A few years ago I read the autobiography of Martin Niemuller, a protestant clergyman in Germany during and after the Second World War, who spent several years in Nazi concentration camps. Like the priest in today’s gospel, he knew what it was like to pass by the beaten man by the roadside. He wrote: “In Germany, the Nazis came for the Communists and I didn’t speak up because I wasn’t a Communist. Then they came for the Jews and I didn’t speak up because I wasn’t a Jew. Then they came up for Trade Unionists and I didn’t speak up because I wasn’t a Trade Unionist. Then they came for the Catholics and because I wasn’t a Catholic I didn’t speak up. Then they came for me, and by that time there was no one to speak up for anyone.”
Newspapers, radio, television, the internet all bring the world’s troubles into our daily lives. We see so much live coverage of bloodshed, violence, starvation and tragedy that it takes more and more to move us to compassion. Unless it is someone we know who is killed or loses their job or who needs a new kidney, we often sit back and do nothing. The knowledge of great need goes into our head, but needs to reach our hearts before we react.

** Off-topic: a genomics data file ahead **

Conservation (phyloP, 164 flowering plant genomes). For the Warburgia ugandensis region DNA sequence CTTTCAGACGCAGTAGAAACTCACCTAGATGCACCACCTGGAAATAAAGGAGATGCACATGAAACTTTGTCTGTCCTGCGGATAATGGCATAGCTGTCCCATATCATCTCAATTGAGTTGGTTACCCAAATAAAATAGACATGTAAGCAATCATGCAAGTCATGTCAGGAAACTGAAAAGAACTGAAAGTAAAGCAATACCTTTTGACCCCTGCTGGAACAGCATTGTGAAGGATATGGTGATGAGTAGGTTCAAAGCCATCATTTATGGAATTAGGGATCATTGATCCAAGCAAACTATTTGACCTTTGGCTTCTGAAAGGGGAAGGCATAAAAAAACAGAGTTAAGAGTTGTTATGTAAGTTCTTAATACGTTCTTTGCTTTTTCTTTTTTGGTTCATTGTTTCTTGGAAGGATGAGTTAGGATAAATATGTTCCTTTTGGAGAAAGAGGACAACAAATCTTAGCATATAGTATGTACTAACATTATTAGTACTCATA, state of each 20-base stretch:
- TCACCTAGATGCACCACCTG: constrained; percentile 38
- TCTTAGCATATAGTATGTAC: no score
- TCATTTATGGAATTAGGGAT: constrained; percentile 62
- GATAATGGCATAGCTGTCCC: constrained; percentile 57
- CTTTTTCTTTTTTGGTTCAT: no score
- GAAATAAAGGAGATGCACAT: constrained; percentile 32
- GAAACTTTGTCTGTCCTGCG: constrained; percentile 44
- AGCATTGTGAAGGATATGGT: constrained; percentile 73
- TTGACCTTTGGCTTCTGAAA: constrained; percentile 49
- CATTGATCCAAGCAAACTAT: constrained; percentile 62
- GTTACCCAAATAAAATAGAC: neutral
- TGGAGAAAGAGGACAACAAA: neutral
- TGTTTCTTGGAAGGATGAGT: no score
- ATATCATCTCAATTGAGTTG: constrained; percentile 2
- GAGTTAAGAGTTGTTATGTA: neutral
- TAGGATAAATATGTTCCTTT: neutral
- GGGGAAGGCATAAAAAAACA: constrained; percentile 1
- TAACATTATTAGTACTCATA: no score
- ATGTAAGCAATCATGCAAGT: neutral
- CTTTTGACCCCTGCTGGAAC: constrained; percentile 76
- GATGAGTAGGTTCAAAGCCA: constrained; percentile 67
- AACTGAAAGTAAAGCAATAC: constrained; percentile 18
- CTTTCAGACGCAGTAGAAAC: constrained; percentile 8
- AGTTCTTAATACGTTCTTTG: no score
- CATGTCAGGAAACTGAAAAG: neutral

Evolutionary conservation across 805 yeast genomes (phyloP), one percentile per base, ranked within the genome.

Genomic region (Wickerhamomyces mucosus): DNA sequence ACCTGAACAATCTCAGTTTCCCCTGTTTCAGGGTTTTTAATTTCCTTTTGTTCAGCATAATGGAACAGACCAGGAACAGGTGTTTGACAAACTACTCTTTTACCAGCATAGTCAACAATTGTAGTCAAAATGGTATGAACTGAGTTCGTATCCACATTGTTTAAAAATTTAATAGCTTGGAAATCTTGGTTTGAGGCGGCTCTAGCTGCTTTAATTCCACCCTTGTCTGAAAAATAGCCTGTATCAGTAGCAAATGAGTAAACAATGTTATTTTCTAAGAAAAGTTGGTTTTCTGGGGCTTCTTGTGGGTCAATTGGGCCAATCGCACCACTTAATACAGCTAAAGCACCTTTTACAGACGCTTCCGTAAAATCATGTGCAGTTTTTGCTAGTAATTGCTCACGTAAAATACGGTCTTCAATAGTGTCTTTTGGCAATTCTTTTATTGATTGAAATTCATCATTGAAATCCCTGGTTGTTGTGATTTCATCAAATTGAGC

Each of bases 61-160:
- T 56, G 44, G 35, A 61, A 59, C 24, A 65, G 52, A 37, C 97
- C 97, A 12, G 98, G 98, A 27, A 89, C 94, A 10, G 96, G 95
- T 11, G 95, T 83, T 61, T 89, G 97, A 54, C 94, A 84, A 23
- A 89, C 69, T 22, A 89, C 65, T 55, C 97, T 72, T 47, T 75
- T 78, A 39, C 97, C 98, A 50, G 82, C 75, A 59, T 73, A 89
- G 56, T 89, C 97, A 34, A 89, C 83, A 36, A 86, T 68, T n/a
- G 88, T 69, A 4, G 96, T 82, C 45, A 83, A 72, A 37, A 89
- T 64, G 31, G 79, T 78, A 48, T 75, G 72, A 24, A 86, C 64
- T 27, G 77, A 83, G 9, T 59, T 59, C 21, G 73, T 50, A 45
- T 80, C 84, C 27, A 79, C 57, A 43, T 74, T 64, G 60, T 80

In the first reading, Saint Paul comes down hard on the Galatians who are trying to place the burden of Jewish Law on the backs of Gentile Christians. Saint Paul insists that this isn’t compatible with the Gospel preached by Christ. That Gospel challenges us to show love by lifting burdens, not laying down heavier ones. The Good Samaritan didn’t have to inquire about the law first. He simply looked at the other man’s need and his own means to help and acted accordingly. As we receive Our Lord in Holy Communion today, we might reflect on how we could be a Good Samaritan to someone we know who may be in need.